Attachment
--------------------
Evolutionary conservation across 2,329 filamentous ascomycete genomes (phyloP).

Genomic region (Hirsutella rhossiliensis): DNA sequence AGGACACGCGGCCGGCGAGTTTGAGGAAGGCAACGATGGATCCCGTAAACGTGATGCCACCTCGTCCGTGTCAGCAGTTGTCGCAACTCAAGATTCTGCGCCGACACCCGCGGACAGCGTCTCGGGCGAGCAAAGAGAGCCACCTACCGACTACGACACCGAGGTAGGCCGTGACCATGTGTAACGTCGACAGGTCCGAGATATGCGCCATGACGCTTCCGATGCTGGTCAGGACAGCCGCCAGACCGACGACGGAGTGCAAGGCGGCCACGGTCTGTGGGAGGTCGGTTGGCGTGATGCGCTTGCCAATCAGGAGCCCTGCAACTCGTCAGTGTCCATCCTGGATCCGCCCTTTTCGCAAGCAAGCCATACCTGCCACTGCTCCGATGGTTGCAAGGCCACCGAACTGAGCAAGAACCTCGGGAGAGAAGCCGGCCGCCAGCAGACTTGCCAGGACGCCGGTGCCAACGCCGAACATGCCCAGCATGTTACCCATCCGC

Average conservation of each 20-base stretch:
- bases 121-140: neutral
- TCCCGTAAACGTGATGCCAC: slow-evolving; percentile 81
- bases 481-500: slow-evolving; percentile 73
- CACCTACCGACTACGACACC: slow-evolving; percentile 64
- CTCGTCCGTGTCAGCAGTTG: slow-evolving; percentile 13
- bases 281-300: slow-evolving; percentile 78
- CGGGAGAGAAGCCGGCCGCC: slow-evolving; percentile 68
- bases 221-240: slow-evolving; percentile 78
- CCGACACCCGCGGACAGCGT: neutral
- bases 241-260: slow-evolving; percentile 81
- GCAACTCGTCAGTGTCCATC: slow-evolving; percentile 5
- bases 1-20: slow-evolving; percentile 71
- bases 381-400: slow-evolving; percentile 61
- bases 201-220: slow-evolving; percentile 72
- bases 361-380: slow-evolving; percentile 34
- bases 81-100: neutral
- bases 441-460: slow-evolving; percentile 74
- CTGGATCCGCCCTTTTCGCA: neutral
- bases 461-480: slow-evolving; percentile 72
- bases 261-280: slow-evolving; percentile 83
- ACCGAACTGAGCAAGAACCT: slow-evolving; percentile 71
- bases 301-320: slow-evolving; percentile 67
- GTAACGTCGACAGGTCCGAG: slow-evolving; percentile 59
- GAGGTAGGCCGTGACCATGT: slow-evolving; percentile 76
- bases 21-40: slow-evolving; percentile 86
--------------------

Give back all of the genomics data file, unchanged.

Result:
Evolutionary conservation across 2,329 filamentous ascomycete genomes (phyloP).

Genomic region (Hirsutella rhossiliensis): DNA sequence AGGACACGCGGCCGGCGAGTTTGAGGAAGGCAACGATGGATCCCGTAAACGTGATGCCACCTCGTCCGTGTCAGCAGTTGTCGCAACTCAAGATTCTGCGCCGACACCCGCGGACAGCGTCTCGGGCGAGCAAAGAGAGCCACCTACCGACTACGACACCGAGGTAGGCCGTGACCATGTGTAACGTCGACAGGTCCGAGATATGCGCCATGACGCTTCCGATGCTGGTCAGGACAGCCGCCAGACCGACGACGGAGTGCAAGGCGGCCACGGTCTGTGGGAGGTCGGTTGGCGTGATGCGCTTGCCAATCAGGAGCCCTGCAACTCGTCAGTGTCCATCCTGGATCCGCCCTTTTCGCAAGCAAGCCATACCTGCCACTGCTCCGATGGTTGCAAGGCCACCGAACTGAGCAAGAACCTCGGGAGAGAAGCCGGCCGCCAGCAGACTTGCCAGGACGCCGGTGCCAACGCCGAACATGCCCAGCATGTTACCCATCCGC

Average conservation of each 20-base stretch:
- bases 121-140: neutral
- TCCCGTAAACGTGATGCCAC: slow-evolving; percentile 81
- bases 481-500: slow-evolving; percentile 73
- CACCTACCGACTACGACACC: slow-evolving; percentile 64
- CTCGTCCGTGTCAGCAGTTG: slow-evolving; percentile 13
- bases 281-300: slow-evolving; percentile 78
- CGGGAGAGAAGCCGGCCGCC: slow-evolving; percentile 68
- bases 221-240: slow-evolving; percentile 78
- CCGACACCCGCGGACAGCGT: neutral
- bases 241-260: slow-evolving; percentile 81
- GCAACTCGTCAGTGTCCATC: slow-evolving; percentile 5
- bases 1-20: slow-evolving; percentile 71
- bases 381-400: slow-evolving; percentile 61
- bases 201-220: slow-evolving; percentile 72
- bases 361-380: slow-evolving; percentile 34
- bases 81-100: neutral
- bases 441-460: slow-evolving; percentile 74
- CTGGATCCGCCCTTTTCGCA: neutral
- bases 461-480: slow-evolving; percentile 72
- bases 261-280: slow-evolving; percentile 83
- ACCGAACTGAGCAAGAACCT: slow-evolving; percentile 71
- bases 301-320: slow-evolving; percentile 67
- GTAACGTCGACAGGTCCGAG: slow-evolving; percentile 59
- GAGGTAGGCCGTGACCATGT: slow-evolving; percentile 76
- bases 21-40: slow-evolving; percentile 86